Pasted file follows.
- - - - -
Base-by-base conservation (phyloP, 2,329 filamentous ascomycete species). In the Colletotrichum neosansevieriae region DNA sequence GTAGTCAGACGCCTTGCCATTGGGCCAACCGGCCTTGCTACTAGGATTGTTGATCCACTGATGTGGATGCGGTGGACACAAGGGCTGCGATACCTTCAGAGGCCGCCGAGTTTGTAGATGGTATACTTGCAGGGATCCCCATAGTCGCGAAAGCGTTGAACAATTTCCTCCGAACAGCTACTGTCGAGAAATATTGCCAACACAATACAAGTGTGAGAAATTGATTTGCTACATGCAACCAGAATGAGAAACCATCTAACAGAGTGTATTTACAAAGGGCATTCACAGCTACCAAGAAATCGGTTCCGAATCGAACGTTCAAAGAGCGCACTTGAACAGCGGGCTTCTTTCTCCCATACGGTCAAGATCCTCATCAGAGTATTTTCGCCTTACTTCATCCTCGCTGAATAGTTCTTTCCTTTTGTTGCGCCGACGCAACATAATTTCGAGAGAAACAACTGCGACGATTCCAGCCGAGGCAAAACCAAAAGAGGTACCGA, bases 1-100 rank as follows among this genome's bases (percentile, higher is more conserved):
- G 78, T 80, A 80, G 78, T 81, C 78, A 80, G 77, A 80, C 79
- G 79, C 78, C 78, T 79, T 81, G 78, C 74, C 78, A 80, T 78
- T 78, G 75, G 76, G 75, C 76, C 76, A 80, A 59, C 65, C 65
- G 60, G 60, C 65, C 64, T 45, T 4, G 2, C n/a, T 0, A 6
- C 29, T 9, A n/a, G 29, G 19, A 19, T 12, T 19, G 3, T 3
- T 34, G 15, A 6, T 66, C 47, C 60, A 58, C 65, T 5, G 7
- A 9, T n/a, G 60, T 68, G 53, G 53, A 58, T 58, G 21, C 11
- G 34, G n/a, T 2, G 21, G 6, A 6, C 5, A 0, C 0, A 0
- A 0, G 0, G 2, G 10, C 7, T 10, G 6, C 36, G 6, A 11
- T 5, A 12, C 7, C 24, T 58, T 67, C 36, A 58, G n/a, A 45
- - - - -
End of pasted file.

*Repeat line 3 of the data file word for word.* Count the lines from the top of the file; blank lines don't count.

- G 79, C 78, C 78, T 79, T 81, G 78, C 74, C 78, A 80, T 78